Today I was at the Christian bookstore and I started talking to this sweet lady who is dealing with an unsaved husband who has some big sin issues in his life. I listened as she poured out her heart to me. These situations are awesome because it is an opportunity to love someone and respond to their emotions. To comfort her, I said, "Don't give up hope. If God can save me, a wretched sinner only worthy of his full wrath, than He can save your husband." She kind of interrupted me and said, "Oh, I know I won't be able to do it (change his heart), if God can't, than I can't for sure. " She goes on, "He (God) wants to change his heart, but it won't happen until my husband wants to let him." I was taken aback. Did she really just say that God was not able to change a person's heart until that person wants God to?
What we have now is a god who is not in control, who doesn't get his way, and must submit to the authority of created, fallen man.
What kind of god is this? He is not worthy of my praise. He receives no credit for my salvation, because, hey, I'm the one who gave him permission to "change my heart."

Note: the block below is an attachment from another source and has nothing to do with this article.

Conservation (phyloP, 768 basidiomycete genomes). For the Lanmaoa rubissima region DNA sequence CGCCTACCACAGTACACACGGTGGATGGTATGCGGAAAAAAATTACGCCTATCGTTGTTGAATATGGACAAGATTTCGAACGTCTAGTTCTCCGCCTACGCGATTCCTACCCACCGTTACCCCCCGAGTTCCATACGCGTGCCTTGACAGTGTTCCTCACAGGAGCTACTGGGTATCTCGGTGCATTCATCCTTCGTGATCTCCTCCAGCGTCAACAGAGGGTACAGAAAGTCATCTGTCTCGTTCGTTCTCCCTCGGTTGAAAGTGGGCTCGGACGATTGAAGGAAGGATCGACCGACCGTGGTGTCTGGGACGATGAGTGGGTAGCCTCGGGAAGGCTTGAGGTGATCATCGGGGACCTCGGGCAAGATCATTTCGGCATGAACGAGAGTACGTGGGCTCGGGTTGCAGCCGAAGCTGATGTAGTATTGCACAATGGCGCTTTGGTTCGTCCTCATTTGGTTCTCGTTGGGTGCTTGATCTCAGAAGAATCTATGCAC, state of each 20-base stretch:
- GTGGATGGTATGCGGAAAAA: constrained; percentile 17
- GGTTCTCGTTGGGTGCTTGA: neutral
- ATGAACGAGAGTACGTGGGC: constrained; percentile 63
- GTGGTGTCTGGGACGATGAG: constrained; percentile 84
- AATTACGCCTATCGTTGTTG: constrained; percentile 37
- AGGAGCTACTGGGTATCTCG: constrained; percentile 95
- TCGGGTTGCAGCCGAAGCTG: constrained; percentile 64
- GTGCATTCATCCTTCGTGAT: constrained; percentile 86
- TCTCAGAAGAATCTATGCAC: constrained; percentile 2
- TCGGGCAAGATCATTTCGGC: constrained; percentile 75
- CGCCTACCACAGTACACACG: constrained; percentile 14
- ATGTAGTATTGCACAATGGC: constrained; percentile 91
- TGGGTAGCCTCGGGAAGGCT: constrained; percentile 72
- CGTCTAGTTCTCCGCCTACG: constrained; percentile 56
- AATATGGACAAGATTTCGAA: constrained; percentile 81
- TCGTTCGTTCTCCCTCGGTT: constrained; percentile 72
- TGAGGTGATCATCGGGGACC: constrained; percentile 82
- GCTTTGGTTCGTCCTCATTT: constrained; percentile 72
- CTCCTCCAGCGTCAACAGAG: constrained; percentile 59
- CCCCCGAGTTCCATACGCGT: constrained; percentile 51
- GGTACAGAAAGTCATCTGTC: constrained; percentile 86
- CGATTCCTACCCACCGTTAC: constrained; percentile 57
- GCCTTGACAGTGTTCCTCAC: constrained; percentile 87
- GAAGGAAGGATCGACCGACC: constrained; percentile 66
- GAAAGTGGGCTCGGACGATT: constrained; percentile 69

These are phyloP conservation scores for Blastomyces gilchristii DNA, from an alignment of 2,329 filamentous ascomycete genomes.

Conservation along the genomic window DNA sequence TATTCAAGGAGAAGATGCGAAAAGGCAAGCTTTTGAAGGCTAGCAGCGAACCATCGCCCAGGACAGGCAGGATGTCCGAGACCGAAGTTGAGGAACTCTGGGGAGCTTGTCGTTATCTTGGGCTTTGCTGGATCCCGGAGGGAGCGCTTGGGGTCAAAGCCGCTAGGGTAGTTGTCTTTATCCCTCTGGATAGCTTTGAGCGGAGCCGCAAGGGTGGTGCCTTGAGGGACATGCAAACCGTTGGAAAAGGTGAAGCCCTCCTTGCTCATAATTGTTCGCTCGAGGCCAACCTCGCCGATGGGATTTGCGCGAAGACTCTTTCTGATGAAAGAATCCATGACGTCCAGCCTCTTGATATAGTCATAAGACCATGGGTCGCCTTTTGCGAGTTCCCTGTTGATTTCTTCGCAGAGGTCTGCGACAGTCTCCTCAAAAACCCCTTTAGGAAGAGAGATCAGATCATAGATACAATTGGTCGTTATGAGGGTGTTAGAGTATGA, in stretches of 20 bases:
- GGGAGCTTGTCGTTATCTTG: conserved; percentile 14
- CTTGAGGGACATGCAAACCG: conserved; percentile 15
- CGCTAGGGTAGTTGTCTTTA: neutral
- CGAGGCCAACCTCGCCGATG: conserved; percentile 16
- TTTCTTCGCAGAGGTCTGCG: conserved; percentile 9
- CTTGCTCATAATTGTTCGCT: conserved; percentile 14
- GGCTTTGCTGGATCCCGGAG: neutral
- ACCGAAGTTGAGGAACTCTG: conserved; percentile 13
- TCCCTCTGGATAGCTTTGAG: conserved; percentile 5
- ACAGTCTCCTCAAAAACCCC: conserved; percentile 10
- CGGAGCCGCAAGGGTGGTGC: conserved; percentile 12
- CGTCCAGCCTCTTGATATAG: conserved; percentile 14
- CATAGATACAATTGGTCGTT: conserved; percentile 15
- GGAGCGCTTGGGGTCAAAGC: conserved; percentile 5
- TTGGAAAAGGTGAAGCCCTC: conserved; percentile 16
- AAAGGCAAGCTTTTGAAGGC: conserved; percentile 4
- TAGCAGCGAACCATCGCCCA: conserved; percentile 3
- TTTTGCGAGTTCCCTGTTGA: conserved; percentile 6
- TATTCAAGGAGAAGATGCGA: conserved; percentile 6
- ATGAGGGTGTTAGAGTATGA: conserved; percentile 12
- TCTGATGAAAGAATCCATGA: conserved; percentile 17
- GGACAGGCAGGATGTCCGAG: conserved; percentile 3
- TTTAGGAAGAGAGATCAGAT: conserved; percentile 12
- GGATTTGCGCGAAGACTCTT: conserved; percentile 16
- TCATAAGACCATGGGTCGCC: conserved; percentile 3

But, wait, it can't be possible for me to want God to change my heart before I let God change my heart because if in fact I want God to come into my heart, that very desire is a sign of a changed heart. Am I right?
He can't be the same God whom Job was talking about in Job 42:2, "I know that you can do all things, and that no purpose of yours can be thwarted [even by man]."
Romans 3:10-11 says, “None is righteous, no, not one; no one understands; no one seeks for God."
So, logically, if we do seek after God and desire Him, our heart has been changed, by God, not ourselves.
This automatically brings up the story of Paul in my memory. How did that story go again? Oh yeah...I remember... so Saul was walking one day to Damascus when he suddenly thought a thought, which was deep inside him, about how wonderful it might be to get to know Jesus as something more than he had. So, he decided, that he wanted Jesus so much that he was finally going to give Jesus what he wanted too. I get Jesus, Jesus gets me. Everyone's happy, everyone wins. Then Saul goes on to praise God for saving him, and thanks his mother for passing on so smart a brain to him. "How clever I am to find within myself that morsel of truth!" Paul states rejoicefully. The End.
But then again, I can't even remember where I put my keys...